Release Date: October 21, 2016
Director: Barry Jenkins
Production Company: A24 | Plan B Entertainment | Pastel Productions
Moonlight is a compelling drama about masculinity, the search for identity, and particularly homosexual identity focusing on a character named Chiron at three different periods in his life. The movie begins with the withdrawn child Chiron (Alex Hibbert) running away from bullies in his working-class Miami neighborhood and hiding in a crackhouse. He’s rescued by Juan (an amazing performance by Mahershala Ali), a middle-aged Cuban man who takes Chiron home to meet his girlfriend Teresa (Janelle Monáe, also awesome), when Chiron is too shy to speak about where he lives.
Juan and Chiron’s middle-class home becomes a stable place for Chiron to visit, and Juan becomes the supportive father figure he needs. Chiron’s father is not in his life, and his mother Paula (Naomie Harris) is emotionally distant, working long hours and suffering from addiction. The crushing irony is that Juan’s comfortable life is due to the money he makes as a drug dealer, and Paula is one of his customers.
The second segment focuses on Chiron (now played by Ashton Sanders) as a high school student. He is still reserved and isolated, and Kevin (Jharrel Jerome), who we saw as a boy being friendly to Chiron, is now Chiron’s only real friend. His mother’s addiction and hostile behavior have only grown worse. Juan has died in the intervening years, but Chiron still visits Teresa. The main plot lines of this segment are Chiron attempting to avoid the school bully Terrel (Patrick Decile), and the romantic intimacy that grows. Unfortunately, circumstances lead to brutally violent conflict and Chiron going to juvenile detention.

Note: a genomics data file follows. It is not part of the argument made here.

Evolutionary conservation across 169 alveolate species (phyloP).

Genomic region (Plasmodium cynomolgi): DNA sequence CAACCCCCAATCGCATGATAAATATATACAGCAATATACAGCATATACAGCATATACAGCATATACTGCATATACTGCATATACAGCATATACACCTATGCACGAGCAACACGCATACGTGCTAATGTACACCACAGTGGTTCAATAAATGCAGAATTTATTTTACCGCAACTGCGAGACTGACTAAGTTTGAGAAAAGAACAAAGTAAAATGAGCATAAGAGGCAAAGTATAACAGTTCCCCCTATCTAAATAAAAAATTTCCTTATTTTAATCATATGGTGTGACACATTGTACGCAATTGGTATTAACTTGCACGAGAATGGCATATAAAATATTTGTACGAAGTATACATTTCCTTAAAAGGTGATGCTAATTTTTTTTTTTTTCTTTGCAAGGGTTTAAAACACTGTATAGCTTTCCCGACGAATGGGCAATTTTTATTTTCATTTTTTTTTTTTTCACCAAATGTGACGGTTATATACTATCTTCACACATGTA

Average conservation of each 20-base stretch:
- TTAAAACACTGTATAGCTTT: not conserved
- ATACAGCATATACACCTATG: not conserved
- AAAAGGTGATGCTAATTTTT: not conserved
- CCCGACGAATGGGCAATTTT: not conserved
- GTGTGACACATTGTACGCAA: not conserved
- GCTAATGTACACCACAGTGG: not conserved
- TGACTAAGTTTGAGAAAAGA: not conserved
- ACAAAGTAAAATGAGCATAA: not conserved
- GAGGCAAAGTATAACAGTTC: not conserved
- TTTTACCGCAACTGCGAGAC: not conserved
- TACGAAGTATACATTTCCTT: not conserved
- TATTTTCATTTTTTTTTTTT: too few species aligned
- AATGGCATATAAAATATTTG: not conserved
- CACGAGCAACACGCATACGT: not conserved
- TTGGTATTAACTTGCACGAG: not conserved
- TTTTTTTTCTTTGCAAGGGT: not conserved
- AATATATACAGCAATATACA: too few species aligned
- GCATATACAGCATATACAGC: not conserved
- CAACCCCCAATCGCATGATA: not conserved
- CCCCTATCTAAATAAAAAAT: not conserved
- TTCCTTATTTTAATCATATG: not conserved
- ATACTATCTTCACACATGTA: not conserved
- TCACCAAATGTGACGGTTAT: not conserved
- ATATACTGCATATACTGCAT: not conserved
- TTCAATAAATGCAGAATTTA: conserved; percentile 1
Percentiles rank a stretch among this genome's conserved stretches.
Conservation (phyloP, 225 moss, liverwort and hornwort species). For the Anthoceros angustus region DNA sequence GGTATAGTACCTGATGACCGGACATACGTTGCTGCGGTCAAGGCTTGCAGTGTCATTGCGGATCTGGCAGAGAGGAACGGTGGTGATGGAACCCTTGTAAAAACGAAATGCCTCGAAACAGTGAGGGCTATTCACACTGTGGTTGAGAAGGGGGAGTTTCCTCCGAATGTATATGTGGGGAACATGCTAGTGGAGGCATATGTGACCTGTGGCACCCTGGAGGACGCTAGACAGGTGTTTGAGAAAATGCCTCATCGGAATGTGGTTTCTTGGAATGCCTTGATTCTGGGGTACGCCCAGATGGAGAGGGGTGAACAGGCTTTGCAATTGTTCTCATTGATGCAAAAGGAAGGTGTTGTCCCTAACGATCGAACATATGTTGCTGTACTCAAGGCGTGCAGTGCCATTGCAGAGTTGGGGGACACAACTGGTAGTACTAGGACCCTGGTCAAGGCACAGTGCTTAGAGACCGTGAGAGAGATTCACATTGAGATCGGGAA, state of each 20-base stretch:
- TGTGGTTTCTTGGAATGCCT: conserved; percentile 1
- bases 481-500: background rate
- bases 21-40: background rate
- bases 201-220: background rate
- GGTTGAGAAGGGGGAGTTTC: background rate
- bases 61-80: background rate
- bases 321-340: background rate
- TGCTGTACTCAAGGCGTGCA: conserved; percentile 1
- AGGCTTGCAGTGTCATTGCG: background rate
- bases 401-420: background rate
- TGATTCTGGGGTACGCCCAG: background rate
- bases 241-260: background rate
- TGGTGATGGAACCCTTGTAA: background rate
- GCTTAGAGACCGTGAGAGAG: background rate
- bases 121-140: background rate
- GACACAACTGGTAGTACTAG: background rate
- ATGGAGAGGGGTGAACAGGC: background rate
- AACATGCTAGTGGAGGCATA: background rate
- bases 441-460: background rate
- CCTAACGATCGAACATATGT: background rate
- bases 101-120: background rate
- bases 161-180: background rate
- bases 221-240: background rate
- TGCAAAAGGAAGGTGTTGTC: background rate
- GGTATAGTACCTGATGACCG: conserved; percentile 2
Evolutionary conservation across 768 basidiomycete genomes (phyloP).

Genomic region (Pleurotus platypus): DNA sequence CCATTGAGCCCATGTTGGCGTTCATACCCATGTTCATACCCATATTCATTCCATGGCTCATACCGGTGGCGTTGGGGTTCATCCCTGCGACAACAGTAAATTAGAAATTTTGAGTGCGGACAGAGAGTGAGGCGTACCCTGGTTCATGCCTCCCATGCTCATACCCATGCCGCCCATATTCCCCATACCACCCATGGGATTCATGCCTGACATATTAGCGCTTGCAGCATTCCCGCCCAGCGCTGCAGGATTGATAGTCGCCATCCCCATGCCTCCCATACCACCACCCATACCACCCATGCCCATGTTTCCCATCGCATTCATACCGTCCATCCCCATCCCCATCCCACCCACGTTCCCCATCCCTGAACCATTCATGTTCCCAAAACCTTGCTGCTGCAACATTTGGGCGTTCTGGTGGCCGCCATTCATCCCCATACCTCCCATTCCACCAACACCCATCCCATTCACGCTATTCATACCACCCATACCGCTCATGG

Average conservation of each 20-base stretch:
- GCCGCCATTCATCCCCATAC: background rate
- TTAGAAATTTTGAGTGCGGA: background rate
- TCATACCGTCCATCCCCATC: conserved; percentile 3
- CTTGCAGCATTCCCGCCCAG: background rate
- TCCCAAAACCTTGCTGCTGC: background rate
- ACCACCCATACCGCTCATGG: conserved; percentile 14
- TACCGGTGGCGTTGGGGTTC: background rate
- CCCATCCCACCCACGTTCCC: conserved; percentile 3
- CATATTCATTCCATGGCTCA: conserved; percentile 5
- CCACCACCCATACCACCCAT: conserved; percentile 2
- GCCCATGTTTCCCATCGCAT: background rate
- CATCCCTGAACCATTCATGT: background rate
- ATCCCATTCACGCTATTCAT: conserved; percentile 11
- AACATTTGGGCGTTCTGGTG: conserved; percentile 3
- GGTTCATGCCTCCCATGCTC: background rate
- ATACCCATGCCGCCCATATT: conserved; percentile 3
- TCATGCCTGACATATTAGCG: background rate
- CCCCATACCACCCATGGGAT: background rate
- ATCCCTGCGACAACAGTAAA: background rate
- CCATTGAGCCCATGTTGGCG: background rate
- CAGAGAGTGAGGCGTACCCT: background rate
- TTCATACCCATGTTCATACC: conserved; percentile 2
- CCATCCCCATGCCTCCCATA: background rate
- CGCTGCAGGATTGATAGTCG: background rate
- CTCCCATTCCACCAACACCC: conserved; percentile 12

In the final segment, an adult Chiron (Trevante Rhodes) lives in Atlanta, and now deals drugs himself. He receives a call from Kevin (André Holland) out of the blue, and it forces Chiron to reexamine suppressed memories and feelings. He visits Paula at a drug rehabilitation center and reconciles with her, then drives to Miami to visit the restaurant where Kevin works as a cook. The final portion of this movie is an intense series of conversations between the two men that contain enough hesitation and buried emotions to put a Merchant Ivory film to shame. I joke, but it’s rare for a Hollywood film to give dialogue between two actors the space to breath, and Rhodes and Holland act the hell out of it.
This is an important movie, because honest depictions of homosexuality among Black and/or working class people are practically unheard of. It’s also a delicate examination of masculinity and the paths it forces boys and men to follow that lead to harm and isolation. It’s not the easiest movie to watch as there is suffering and violence that’s hard to look at straight on, but it does come to a hopeful conclusion.